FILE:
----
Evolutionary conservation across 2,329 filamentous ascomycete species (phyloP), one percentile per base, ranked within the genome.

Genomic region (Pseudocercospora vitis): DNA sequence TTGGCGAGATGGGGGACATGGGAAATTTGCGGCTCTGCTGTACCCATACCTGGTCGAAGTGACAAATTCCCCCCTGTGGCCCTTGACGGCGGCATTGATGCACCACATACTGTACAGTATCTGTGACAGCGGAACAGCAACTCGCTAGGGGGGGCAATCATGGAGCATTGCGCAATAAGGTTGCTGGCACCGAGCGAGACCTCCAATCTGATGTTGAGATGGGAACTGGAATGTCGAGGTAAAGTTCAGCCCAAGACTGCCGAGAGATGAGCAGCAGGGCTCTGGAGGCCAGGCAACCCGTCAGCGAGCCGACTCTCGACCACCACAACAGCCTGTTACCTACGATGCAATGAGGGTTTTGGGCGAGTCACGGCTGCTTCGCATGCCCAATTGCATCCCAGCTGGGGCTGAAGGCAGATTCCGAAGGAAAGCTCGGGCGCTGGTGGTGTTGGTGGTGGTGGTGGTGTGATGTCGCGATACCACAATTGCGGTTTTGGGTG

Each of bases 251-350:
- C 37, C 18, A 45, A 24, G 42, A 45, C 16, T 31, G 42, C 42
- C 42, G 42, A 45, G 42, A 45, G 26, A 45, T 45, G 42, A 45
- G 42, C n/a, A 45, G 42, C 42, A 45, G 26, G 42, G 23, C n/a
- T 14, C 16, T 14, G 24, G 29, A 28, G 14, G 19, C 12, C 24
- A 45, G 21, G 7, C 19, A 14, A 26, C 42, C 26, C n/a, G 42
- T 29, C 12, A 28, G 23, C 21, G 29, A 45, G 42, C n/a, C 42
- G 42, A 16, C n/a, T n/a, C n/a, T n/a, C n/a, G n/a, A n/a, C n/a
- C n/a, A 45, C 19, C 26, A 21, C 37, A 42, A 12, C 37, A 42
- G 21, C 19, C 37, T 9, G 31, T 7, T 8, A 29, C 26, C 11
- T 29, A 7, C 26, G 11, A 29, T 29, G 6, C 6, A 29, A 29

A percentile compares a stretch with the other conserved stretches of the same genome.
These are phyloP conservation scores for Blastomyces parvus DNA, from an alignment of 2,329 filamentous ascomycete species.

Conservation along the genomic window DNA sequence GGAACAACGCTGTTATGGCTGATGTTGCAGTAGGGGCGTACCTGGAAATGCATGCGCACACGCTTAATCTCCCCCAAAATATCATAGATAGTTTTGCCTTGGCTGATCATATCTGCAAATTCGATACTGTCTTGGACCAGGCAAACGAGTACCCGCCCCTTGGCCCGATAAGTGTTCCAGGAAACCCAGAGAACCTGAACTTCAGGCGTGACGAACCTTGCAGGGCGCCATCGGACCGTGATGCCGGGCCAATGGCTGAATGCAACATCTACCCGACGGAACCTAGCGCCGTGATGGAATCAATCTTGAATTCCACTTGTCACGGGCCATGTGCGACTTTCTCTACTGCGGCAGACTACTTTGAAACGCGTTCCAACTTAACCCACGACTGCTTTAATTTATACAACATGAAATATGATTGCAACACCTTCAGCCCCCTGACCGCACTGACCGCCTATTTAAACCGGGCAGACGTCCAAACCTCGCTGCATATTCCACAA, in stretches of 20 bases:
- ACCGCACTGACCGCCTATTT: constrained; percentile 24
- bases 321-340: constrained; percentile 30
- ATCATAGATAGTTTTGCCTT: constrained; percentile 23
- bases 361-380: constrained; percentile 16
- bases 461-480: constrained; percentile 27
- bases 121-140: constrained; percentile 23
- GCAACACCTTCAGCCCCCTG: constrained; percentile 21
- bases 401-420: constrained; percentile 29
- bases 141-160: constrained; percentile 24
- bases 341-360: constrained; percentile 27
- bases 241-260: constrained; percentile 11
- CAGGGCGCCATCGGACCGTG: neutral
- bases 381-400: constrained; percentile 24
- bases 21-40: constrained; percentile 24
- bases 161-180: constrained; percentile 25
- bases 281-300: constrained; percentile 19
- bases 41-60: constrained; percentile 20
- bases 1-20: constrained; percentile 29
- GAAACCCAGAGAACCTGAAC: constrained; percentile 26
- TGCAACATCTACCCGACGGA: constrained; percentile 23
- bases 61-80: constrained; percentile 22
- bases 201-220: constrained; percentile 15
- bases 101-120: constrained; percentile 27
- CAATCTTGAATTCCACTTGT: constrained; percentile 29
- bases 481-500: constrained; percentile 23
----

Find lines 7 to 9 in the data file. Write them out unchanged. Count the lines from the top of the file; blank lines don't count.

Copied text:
- T 14, C 16, T 14, G 24, G 29, A 28, G 14, G 19, C 12, C 24
- A 45, G 21, G 7, C 19, A 14, A 26, C 42, C 26, C n/a, G 42
- T 29, C 12, A 28, G 23, C 21, G 29, A 45, G 42, C n/a, C 42